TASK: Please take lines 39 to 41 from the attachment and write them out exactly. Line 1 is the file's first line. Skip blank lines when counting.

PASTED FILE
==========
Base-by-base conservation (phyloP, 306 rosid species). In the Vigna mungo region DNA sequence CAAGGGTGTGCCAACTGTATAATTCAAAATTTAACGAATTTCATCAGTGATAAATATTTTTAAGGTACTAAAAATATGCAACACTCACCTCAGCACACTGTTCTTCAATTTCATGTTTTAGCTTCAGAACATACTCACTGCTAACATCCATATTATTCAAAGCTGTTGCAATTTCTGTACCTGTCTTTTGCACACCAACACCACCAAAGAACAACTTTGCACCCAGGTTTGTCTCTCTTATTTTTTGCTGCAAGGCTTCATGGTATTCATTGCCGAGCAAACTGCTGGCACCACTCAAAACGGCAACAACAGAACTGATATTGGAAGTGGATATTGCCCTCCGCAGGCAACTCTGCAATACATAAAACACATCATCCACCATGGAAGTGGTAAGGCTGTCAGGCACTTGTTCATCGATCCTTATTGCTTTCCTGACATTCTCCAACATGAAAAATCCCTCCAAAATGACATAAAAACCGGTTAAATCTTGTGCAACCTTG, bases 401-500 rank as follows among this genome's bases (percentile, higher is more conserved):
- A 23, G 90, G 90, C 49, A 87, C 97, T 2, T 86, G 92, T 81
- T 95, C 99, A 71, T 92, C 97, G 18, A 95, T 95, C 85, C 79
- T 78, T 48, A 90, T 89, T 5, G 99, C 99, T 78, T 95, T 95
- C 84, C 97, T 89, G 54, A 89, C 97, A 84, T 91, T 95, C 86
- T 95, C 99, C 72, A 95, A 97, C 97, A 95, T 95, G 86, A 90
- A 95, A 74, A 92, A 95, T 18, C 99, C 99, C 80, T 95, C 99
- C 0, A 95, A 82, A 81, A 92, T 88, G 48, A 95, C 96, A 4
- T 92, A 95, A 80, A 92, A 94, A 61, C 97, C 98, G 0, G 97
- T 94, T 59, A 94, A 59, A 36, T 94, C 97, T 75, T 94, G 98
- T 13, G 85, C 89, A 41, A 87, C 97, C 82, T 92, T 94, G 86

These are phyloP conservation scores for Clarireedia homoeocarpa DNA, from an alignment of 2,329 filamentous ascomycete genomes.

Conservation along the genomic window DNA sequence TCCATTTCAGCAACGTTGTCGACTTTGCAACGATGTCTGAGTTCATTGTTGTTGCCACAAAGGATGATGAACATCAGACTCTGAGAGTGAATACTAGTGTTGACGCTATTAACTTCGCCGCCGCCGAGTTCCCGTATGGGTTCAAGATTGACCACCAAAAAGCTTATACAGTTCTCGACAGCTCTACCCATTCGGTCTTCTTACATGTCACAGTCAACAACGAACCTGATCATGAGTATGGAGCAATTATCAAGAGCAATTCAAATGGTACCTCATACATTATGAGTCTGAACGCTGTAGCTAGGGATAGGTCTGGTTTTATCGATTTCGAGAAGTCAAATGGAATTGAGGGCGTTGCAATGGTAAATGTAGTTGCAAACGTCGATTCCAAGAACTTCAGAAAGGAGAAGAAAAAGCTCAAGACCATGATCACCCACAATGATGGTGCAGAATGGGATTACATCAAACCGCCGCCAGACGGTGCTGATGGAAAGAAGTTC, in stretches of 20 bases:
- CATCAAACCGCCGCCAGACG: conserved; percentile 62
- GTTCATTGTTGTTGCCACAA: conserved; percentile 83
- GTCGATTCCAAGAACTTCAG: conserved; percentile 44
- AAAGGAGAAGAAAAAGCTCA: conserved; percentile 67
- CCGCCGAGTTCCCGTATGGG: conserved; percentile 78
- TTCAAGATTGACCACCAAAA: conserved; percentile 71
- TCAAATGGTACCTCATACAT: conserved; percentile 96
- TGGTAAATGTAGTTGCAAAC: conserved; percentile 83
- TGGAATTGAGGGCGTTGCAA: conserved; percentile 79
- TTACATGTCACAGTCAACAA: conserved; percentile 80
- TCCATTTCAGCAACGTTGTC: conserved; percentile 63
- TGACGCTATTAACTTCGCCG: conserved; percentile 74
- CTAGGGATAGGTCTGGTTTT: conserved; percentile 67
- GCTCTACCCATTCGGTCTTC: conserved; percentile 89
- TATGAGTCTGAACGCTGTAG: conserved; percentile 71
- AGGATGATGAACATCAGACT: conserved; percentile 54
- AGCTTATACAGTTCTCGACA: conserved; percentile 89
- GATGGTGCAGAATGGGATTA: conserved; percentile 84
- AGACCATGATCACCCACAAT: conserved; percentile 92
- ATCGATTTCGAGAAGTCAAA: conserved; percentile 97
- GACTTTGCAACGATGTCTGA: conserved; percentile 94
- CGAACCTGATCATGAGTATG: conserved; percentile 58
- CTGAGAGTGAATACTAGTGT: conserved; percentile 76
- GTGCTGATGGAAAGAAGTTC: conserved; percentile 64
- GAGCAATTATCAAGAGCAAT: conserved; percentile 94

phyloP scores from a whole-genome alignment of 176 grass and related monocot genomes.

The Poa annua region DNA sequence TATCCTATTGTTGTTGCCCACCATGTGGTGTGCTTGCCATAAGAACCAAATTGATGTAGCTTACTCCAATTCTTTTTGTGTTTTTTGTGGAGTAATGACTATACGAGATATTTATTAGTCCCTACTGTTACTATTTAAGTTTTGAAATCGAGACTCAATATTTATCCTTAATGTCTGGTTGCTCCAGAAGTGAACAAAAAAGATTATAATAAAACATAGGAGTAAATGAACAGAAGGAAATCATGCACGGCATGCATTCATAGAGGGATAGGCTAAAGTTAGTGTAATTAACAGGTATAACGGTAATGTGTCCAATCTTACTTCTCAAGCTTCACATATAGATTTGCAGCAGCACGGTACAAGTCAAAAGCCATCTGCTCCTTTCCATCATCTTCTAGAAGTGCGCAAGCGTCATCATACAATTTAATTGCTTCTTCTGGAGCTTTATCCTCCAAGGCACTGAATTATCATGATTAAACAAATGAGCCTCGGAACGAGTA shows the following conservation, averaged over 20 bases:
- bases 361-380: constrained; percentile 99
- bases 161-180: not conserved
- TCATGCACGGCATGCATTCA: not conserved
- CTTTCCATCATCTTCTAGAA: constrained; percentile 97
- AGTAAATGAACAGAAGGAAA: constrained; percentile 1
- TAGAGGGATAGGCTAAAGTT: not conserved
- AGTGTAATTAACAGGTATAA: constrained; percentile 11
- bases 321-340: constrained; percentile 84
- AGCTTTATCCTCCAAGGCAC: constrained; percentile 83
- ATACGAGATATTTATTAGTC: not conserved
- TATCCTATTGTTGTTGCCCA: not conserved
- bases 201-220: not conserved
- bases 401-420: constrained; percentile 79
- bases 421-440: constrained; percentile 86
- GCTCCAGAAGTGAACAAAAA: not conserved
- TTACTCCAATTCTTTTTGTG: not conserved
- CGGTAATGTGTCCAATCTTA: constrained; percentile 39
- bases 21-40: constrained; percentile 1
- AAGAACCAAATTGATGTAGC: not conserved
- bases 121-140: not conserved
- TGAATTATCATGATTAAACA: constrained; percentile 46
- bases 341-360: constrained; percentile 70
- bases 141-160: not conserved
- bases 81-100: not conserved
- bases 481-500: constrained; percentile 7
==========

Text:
phyloP scores from a whole-genome alignment of 176 grass and related monocot genomes.

The Poa annua region DNA sequence TATCCTATTGTTGTTGCCCACCATGTGGTGTGCTTGCCATAAGAACCAAATTGATGTAGCTTACTCCAATTCTTTTTGTGTTTTTTGTGGAGTAATGACTATACGAGATATTTATTAGTCCCTACTGTTACTATTTAAGTTTTGAAATCGAGACTCAATATTTATCCTTAATGTCTGGTTGCTCCAGAAGTGAACAAAAAAGATTATAATAAAACATAGGAGTAAATGAACAGAAGGAAATCATGCACGGCATGCATTCATAGAGGGATAGGCTAAAGTTAGTGTAATTAACAGGTATAACGGTAATGTGTCCAATCTTACTTCTCAAGCTTCACATATAGATTTGCAGCAGCACGGTACAAGTCAAAAGCCATCTGCTCCTTTCCATCATCTTCTAGAAGTGCGCAAGCGTCATCATACAATTTAATTGCTTCTTCTGGAGCTTTATCCTCCAAGGCACTGAATTATCATGATTAAACAAATGAGCCTCGGAACGAGTA shows the following conservation, averaged over 20 bases:
- bases 361-380: constrained; percentile 99